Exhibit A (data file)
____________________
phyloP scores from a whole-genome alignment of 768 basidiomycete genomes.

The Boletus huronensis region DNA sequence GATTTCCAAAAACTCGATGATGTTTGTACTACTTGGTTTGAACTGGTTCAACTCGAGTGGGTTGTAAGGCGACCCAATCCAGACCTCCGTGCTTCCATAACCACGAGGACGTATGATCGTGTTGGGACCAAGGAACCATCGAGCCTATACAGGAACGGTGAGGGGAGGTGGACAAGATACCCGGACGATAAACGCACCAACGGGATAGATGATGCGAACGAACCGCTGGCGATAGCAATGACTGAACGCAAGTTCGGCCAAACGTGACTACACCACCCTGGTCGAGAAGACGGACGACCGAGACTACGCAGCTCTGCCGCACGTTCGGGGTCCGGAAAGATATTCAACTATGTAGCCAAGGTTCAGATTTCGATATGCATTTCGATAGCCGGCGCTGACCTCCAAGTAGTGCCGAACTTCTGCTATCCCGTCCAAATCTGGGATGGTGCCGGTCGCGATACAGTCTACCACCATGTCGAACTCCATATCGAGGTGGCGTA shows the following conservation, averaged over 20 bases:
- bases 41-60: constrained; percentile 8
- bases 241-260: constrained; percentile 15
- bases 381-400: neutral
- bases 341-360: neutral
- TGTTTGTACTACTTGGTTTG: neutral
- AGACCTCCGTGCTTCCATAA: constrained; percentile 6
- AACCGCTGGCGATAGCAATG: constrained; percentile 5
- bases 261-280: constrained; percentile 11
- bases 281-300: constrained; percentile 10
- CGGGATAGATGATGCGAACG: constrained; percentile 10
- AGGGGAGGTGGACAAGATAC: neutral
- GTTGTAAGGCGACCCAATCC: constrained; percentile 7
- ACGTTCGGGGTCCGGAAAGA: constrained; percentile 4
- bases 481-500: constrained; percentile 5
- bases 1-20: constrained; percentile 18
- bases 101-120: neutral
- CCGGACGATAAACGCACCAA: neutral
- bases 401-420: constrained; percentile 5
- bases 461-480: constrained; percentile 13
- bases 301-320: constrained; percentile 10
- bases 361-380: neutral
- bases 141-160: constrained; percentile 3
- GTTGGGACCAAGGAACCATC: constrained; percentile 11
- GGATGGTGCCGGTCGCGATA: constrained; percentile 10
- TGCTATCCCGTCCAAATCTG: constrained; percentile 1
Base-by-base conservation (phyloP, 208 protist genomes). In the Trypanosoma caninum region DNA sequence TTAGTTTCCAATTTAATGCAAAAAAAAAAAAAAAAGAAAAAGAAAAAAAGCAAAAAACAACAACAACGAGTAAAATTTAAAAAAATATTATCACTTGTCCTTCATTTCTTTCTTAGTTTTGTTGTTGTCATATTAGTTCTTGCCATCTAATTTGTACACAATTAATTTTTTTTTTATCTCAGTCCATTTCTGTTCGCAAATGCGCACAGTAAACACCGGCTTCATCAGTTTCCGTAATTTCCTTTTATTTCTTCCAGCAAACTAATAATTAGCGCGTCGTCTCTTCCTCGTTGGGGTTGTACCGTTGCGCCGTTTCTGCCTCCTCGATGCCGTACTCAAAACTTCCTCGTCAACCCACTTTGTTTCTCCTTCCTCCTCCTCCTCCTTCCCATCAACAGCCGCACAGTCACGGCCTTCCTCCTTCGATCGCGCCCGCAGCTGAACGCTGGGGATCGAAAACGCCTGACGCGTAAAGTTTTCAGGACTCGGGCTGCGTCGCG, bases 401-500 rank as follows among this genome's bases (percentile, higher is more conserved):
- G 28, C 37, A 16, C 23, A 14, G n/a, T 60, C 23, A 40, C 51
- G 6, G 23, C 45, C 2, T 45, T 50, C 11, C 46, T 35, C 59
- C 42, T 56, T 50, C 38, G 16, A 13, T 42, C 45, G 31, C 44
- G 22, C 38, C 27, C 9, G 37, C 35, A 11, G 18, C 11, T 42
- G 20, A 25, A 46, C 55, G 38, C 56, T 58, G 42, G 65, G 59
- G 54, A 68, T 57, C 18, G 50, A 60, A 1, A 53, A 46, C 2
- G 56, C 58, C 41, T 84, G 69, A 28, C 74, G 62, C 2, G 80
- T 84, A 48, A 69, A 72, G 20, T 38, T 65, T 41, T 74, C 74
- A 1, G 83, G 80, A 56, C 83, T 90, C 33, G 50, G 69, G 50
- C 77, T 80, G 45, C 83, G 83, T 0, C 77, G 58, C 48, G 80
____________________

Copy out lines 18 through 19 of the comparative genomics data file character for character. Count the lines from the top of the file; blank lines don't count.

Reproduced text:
- bases 101-120: neutral
- CCGGACGATAAACGCACCAA: neutral